[00:17:00] fast one on the government and they basically said, wait a second. We don't like this. I bet a lot of people got away with it before they caught it. But, you know, all these weird rules come about because of problems, problems. You got it. You got it. Okay. So this, that comment we were just talking about is your situation, right? Jayson, can you give us a little background without, of course, any personal information, names or anything like that, but let's just talk about some situations. And I know Tyler Williamson here in our office has run into this a couple of times and actually gone through with it. But the bottom line is you have somebody who was married. And their previous spouse passed away. Yeah. So I came across a case where a client, who was married at 23 husband passed away when she was 53 and she was remarried at age 57. And came to me around age 62, when she was looking to retire and looking at what benefits that she has and identified that she was not eligible for her first husband's benefit, which was a hundred percent of his benefit. Because they were married

[00:18:00] for 30 years and he was deceased. So that's when we first met. That's where things were. And just to clarify, explain to the listener, she's not eligible for that benefit, even though they were married for 30 years, she is not eligible as a survivor. Because she got married before age 60. Yeah. Yep. And not knowing and maybe for the better, right. You know, you're right. You would hate for that to be weighing over somebody's head. And thank goodness. There was a way through some strategy and planning that we could put her back in position to get her first. Husband's a hundred percent of his benefit, which is to get divorced and then get remarried because she's now 64. So beyond 60, the rule is you have to be remarried. The most recent marriage needs to have started after 60 years old. Correct. And then if she gets remarried to the same guy, that's fine because her most recent marriage is after 60 years old. People remarry the same person all the time, all the time, which makes sense. So her deadline on this is age 60. Yeah. And that's more strategy based. It made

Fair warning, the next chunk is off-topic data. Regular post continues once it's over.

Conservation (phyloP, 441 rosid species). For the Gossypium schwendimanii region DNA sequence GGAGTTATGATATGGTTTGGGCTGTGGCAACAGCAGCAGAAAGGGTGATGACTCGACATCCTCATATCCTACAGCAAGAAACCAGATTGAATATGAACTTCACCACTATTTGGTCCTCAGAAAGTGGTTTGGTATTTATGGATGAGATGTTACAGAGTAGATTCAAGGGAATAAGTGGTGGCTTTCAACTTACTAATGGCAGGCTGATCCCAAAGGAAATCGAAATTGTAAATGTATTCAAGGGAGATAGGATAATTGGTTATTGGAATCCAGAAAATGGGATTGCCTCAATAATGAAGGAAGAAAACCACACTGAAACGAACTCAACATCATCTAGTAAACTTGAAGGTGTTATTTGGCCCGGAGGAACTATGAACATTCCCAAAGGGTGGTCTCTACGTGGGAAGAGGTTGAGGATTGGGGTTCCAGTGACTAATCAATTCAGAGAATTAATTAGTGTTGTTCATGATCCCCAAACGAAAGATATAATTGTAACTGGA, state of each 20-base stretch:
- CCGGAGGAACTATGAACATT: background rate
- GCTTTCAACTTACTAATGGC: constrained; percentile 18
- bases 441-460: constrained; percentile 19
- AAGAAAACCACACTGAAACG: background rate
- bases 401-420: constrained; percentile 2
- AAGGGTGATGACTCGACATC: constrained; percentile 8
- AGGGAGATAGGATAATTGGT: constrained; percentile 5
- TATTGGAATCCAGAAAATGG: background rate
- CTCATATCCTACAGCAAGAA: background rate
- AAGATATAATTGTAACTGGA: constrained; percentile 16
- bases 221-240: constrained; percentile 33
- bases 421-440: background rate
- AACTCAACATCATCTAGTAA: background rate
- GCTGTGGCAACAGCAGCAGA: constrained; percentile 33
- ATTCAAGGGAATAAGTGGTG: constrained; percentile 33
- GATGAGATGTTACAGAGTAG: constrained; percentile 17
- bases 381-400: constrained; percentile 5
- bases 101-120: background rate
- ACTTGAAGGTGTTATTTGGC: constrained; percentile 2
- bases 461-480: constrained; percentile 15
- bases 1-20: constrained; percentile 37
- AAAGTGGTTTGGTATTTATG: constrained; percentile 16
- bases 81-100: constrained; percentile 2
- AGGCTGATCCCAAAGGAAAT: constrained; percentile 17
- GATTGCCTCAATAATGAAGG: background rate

[00:19:00] sense for her to start her own benefit at 62 and she's working a little so, but she was under the limit. So it made sense to file and delay the deceased spouse's benefit and tell her PIA, her full retirement age of 66 and a half. Which was nice. It gave them like a four year window to plan their divorce plan, their divorce and then plan the remarriage. So then, okay. Going back to the original strategy I was talking about of 60 and then 70 or 62 and 66, she's a 62 66 person. She's right. She's filing for her own 62, because it's not that big compared to the survivor benefit. Then she will switch to the survivor benefit when it stops growing. It will stop growing when she reaches full retirement age, which is 66 and a half, you said? Yep. So then, I mean, it's not necessarily a hard deadline, but she's leaving money on the table every month that she's not on that survivor benefit by age 66 and a half. Exactly. Yeah. And in Tyler's case, it made sense for them to do the remarriage and file and get the deceased spouse's benefit like